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Monday, April 5, 2010

Favours check on downstream investments by firms with minority foreign shareholders. The finance ministry has proposed to tighten the foreign direct i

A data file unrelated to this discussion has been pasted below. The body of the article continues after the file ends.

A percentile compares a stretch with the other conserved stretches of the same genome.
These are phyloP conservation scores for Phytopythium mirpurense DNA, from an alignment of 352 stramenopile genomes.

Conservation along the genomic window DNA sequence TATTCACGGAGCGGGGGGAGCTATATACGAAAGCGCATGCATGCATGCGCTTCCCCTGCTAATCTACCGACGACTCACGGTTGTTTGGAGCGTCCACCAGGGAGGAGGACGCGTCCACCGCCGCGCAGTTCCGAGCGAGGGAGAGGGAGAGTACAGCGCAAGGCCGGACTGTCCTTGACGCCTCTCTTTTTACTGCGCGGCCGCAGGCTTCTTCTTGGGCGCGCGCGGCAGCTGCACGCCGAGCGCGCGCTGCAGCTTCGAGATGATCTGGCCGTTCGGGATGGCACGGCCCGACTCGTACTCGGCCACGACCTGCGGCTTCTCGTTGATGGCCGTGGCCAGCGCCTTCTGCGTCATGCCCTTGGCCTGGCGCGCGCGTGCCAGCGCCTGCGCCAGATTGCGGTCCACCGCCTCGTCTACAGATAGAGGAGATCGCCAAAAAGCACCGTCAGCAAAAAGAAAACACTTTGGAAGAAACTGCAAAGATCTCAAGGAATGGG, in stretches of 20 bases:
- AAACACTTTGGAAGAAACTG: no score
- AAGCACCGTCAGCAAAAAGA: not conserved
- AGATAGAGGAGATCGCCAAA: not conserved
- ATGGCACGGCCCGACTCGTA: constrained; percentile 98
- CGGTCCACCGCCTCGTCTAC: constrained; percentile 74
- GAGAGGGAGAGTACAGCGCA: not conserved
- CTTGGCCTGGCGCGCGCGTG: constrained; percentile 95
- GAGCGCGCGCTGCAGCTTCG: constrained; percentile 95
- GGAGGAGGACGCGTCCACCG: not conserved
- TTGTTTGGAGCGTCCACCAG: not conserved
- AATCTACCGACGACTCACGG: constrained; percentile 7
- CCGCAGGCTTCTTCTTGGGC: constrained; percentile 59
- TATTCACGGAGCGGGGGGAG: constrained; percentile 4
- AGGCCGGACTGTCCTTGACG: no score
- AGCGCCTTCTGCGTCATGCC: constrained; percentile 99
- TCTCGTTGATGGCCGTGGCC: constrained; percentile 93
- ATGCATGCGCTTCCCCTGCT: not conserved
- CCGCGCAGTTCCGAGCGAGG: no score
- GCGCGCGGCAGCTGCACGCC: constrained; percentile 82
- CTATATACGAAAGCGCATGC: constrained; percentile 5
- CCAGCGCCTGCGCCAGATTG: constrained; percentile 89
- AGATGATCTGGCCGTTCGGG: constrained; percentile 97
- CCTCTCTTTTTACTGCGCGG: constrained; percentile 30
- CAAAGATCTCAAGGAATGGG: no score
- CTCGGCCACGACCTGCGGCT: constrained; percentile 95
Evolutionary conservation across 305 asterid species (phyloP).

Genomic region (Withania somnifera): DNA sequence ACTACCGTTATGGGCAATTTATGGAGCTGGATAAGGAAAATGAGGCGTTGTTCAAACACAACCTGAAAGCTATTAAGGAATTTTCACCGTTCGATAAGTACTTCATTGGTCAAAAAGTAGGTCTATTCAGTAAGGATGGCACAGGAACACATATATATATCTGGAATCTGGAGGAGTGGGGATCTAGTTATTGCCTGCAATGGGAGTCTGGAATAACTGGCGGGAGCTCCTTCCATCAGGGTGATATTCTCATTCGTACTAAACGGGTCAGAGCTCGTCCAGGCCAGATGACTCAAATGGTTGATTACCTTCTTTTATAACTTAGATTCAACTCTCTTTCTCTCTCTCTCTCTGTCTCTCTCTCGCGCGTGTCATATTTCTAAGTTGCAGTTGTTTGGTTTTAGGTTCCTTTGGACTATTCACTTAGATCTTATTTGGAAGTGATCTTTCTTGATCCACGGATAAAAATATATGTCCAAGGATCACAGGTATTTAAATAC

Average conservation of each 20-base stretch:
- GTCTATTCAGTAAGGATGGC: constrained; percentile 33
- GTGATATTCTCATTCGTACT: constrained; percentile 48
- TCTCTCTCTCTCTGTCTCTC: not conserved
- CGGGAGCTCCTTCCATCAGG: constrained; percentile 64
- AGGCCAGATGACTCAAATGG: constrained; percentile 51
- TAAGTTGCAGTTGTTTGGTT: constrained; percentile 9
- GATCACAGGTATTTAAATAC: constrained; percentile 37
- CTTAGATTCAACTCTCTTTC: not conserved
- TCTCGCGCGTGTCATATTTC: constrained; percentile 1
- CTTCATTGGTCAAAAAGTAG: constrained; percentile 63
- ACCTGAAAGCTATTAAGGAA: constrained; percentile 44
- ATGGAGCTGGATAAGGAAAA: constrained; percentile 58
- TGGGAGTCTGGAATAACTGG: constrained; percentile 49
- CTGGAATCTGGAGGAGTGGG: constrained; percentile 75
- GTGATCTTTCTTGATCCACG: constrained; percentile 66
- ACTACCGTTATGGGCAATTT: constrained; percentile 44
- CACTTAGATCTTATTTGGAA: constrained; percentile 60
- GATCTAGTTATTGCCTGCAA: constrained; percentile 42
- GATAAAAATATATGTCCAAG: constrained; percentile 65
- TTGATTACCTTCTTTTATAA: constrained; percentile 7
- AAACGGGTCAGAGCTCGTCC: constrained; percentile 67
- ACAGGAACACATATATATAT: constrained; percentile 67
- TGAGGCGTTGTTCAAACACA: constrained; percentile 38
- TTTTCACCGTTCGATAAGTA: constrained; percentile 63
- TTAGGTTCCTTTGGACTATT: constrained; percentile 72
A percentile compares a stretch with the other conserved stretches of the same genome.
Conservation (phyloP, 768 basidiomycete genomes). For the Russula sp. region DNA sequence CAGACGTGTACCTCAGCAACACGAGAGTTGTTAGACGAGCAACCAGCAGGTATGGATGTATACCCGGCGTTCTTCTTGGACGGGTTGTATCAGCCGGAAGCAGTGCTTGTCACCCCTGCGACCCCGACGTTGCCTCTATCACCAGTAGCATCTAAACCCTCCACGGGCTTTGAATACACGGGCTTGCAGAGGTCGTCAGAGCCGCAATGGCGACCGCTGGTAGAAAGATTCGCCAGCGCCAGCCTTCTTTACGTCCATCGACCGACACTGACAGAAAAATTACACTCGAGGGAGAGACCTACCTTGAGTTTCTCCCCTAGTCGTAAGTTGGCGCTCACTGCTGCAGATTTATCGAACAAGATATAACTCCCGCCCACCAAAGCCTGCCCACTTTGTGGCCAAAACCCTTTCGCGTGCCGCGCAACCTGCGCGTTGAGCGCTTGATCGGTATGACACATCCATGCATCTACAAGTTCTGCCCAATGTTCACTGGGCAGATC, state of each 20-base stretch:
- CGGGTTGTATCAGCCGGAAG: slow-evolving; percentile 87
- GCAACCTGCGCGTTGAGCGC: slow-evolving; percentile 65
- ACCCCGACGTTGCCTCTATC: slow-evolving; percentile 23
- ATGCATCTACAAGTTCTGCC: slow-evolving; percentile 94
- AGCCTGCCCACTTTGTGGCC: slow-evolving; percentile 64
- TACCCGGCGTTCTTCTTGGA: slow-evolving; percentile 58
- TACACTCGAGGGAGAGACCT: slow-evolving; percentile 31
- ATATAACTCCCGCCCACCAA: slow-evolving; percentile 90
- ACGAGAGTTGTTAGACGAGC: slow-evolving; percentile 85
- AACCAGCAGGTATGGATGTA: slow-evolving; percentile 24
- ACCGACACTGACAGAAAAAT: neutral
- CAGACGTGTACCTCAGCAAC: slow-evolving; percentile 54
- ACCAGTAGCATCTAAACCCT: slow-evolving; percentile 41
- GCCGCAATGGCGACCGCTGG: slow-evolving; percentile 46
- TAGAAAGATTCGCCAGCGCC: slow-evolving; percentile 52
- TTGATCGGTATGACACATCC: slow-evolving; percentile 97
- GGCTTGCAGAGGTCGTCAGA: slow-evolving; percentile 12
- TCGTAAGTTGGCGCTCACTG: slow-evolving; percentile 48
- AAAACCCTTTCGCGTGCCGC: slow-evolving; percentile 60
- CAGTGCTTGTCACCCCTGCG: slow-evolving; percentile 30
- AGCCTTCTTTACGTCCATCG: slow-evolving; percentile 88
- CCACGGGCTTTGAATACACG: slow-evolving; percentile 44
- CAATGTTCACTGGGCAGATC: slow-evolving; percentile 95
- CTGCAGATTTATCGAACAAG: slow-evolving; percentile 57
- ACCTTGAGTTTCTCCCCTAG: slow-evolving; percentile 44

Favours check on downstream investments by firms with minority foreign shareholders. The finance ministry has proposed to tighten the foreign direct investment (FDI) regime in the country. It has sought to route a larger number of investments by companies where the foreign stakeholding is less than 50 per cent through the Foreign Investment Promotion Board (FIPB). Such investments are currently under the automatic approval route. The proposal implies a significant tightening in the controversial Press Notes 2, 3 and 4 of 2009, which had redefined the FDI policy in the country. According to these Press Notes, corporate entities which had less than 50 per cent foreign equity, but where the control was exercised through Indian promoters and companies, were to be treated as Indian companies. Thus, such companies could make any downstream investment even if the sector had an FDI cap without taking clearance from the FIPB. “Control” in a company had been defined as the power to appoint a majority of the directors to the board of the company. The finance ministry proposal now envisages that an investing or an operating company with less than 50 per cent foreign ownership would be permitted to make downstream investment through the automatic route only in sectors where 100 per cent foreign investment is allowed. These include sectors like floriculture, mining, power, hazardous chemicals and industrial explosives. For sectors with foreign investment caps or those which require clearance by FIPB in the normal course, investment proposals from companies with even less than 50 per cent foreign equity would require FIPB approval. These companies would also be barred from investing in prohibited sectors. These include atomic energy, retail trading (except single-brand product retailing), the lottery business and gambling and betting. These changes, being pushed by the finance ministry, will be discussed at a meeting in Delhi on Tuesday. Representatives from the Department of Industrial Policy and Promotion, Department of Financial Services, Ministry of Corporate Affairs, Department of Legal Affairs and the Reserve Bank of India have been called to sort out the issues. The concern that is driving the finance ministry is: What cannot be done directly must not be capable of being done indirectly. The Press Notes had come under fire, as many within industry and government had said that this would make redundant the government policy of having FDI caps in various sectors like retail, telecom, defence production, print media and cable network. Also, this would give foreign investors a backdoor route permitting them to breach FDI caps in various sectors. However, the Ministry of Commerce, which had pushed through the new press notes last year, has made it clear that companies owned by resident entities (where less than 50 per cent of the foreign equity is foreign) do not have to go to FIPB, as this would increase the administrative burden. The finance ministry has, however, opined that the disclosure of agreements impinging on “control” is voluntary. It has also said that agreements are liable to change with the passage of time, or simply that control which is with the Indians could pass on to foreigners without anyone knowing. The finance ministry has said that the FDI policy needs to be changed, as investment in prohibited sectors even by entities which are ostensibly Indian-owned and controlled but have foreign equity, should not be allowed.

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